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Drilling Rig Leasehand and Floorhand

Leasehands and floorhands perform general labourer duties on rigs that drill oil and gas wells and case wells with pipe.

  • Avg. Salary $55,841.00
  • Avg. Wage $25.21
  • Minimum Education Less than high school
  • Outlook below avg
  • Employed 4,600
  • In Demand Medium
Also Known As

Floorhand, Leasehand, Oil and Gas Well Drilling Rig Leasehand/Floorhand, Roughneck

NOC Codes

In Canada, the federal government groups and organizes occupations based on a National Occupational Classification (NOC) system. This alis occupation may not reflect the entire NOC group it is part of. Data for the NOC group can apply across multiple occupations.

The NOC system is updated every 5 years to reflect changes in the labour market. Government forms and labour market data may group and refer to an occupation differently, depending on the system used. Here is how this occupation has been classified over time:

  • 2006 NOC: Oil and Gas Drilling, Servicing and Related Labourers (8615) 
  • 2006 NOC-S: Oil and Gas Drilling, Servicing and Related Labourers (I215) 
  • 2011 NOC: Oil and gas drilling, servicing and related labourers (8615) 
Skills Shortage

Employers that Recruited in the Last 2 Years

Average Wage
  • Certification Not Regulated
  • Strength Required Lift over 20 kg
Interest Codes
The Drilling Rig Leasehand and Floorhand is part of the following larger National Occupational Classification (NOC).
Oil and Gas Drilling, Servicing and Related Labourers

Interest in comparing information to handle, sort and move drill tools, pipes, cement and other materials, and to clean up rig areas; may drive trucks to transport materials and well service equipment


Interest in operating equipment to manipulate sections of pipes and drill stems at rig floors during drilling and for removal and replacement of strings of pipes, drill stems and bits


Interest in maintaining drilling equipment on drill floors

Reading Interest Codes
A Quick Guide

The interest code helps you figure out if you’d like to work in a particular occupation. 
It’s based on the Canadian Work Preference Inventory (CWPI), which measures 5 occupational interests: Directive, Innovative, Methodical, Objective and Social.

Each set of 3 interest codes is listed in order of importance.

A code in capital letters means it’s a strong fit for the occupation.

A code in all lowercase letters means the fit is weaker.

Learn More

Updated Dec 16, 2016

Leasehands are the most junior members of a drilling crew. They may:

  • load and unload trucks
  • perform housekeeping activities such as cleaning ice from walkways, cleaning tools and putting things away
  • drive crew trucks as needed 
  • watch for and remove hazards such as objects in travel routes 
  • assist other crew members.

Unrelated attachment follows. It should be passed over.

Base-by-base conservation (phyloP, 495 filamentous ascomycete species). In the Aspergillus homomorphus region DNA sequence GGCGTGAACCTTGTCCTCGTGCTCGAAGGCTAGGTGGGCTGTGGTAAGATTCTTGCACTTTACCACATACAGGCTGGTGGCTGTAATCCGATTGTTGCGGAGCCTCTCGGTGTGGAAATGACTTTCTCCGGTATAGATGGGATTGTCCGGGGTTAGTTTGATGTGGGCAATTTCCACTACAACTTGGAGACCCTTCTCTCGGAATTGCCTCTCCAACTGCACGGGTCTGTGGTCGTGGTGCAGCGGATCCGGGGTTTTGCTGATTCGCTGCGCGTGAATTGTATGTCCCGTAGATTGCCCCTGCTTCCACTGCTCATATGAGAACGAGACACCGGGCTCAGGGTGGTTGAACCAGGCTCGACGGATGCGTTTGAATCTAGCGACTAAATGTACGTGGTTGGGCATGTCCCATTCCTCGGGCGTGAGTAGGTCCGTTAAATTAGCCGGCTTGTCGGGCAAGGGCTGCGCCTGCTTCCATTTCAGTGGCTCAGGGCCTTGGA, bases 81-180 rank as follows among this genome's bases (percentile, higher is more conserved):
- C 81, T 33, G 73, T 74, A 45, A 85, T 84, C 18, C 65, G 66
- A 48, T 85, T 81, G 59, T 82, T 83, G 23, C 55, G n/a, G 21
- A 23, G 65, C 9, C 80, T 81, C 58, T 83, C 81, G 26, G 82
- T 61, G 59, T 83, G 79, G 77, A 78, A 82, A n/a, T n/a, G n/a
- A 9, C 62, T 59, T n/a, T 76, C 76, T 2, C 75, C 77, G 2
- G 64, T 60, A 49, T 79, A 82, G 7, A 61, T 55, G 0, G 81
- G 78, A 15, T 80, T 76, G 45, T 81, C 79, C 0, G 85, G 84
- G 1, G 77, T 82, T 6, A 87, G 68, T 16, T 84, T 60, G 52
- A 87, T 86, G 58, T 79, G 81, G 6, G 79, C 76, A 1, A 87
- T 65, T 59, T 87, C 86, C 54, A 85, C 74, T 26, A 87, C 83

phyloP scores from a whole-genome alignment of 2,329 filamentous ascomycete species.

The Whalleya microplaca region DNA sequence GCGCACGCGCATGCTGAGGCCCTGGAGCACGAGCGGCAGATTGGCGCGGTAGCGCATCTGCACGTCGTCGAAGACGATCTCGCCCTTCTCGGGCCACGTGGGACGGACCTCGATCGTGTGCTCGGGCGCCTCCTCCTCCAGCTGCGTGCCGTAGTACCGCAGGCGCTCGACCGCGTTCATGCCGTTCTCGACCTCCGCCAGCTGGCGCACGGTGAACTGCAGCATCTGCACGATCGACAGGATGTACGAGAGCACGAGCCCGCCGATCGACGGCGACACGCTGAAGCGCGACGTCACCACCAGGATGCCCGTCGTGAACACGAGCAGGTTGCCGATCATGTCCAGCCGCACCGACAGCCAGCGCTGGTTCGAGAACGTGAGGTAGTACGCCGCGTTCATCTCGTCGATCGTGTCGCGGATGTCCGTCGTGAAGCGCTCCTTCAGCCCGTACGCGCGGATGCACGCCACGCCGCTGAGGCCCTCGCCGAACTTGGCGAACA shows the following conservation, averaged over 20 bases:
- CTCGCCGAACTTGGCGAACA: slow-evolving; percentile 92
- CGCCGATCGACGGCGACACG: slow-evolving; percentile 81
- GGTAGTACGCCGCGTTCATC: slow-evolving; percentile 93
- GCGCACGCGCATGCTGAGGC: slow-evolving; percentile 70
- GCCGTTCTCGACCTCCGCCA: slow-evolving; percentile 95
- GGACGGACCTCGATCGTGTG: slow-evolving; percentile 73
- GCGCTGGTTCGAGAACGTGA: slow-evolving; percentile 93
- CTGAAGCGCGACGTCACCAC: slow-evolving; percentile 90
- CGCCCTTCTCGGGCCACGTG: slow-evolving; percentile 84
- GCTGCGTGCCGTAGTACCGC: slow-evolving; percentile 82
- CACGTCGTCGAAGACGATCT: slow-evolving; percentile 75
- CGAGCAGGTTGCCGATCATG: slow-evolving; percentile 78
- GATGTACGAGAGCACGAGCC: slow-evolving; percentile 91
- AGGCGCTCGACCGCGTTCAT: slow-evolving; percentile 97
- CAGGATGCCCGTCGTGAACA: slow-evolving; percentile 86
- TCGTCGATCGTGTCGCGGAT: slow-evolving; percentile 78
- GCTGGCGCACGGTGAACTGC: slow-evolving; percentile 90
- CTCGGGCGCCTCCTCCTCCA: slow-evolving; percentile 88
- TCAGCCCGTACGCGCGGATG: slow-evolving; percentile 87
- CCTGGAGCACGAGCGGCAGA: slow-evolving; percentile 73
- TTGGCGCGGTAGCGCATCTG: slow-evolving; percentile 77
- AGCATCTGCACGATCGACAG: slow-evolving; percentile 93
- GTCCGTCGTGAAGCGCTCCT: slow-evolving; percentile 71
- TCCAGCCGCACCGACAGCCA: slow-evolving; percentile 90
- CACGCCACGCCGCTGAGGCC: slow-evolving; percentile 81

Floorhands spend a lot of time working on the rig floor. There often are two floorhands on a crew but smaller rigs may have only one. In general, floorhands:

  • use wrench-like power tongs to smoothly and quickly connect and disconnect the lower parts of the drill pipe when it is being lowered into and raised from the hole
  • catch samples of drilled cuttings to be analyzed
  • assist in running casing into a well after it has been drilled
  • clean and maintain equipment
  • perform housekeeping tasks (keep the drilling floor clean, paint or scrub around the rig)
  • assist other members of the drilling crew wherever needed.
Working Conditions
Updated Dec 16, 2016

Working conditions vary depending on rig locations and weather conditions. Leasehands and floorhands work outdoors, often year round in remote locations, exposed to extremes in weather as well as to the dirt, dust, noise and fumes common around rigs.

The work is physically demanding and may involve lifting items that weigh over 20 kilograms. Because the work is potentially hazardous, all drilling crew members must think and act quickly, always follow standard safety practices, and participate in safety meetings and emergency procedure drills. Hazards include:

  • working on wet, slippery rig floors
  • working near or with heavy tools and moving machinery
  • exposure to chemical substances such as paint, motor oil and drilling fluid additives.

Drilling rig workers are responsible for their own transportation to the work site and are expected to move with the rig to new locations. Rigs frequently move throughout western Canada. Drilling rig workers typically work 12 hour shifts over a two week period while staying in camps or nearby towns. They get a week off between two week shift rotations.

  • Strength Required Lift over 20 kg
Skills & Abilities
Updated Dec 16, 2016

Leasehands and floorhands need the following characteristics:

  • a safety-conscious attitude
  • physical strength and stamina
  • emotional stamina
  • an interest in working outdoors and in remote areas
  • the ability to get along well with co-workers.

They should enjoy working with equipment and machinery, working in a team environment, and having clear rules and guidelines for their work.

Educational Requirements
Updated Dec 16, 2016

Drilling rig personnel acquire the skills and knowledge they need by learning on the job and taking courses. High school graduation is not required for employment as a leasehand or floorhand but may be an asset for further advancement.

Employers require applicants to:

  • be at least 18 years of age
  • hold a first aid certificate
  • hold an H2S Alive certificate (specialized hydrogen sulfide training for rig crews).

The following additional certification also is required for drilling rig workers in Alberta but may be provided by employers through in-house training: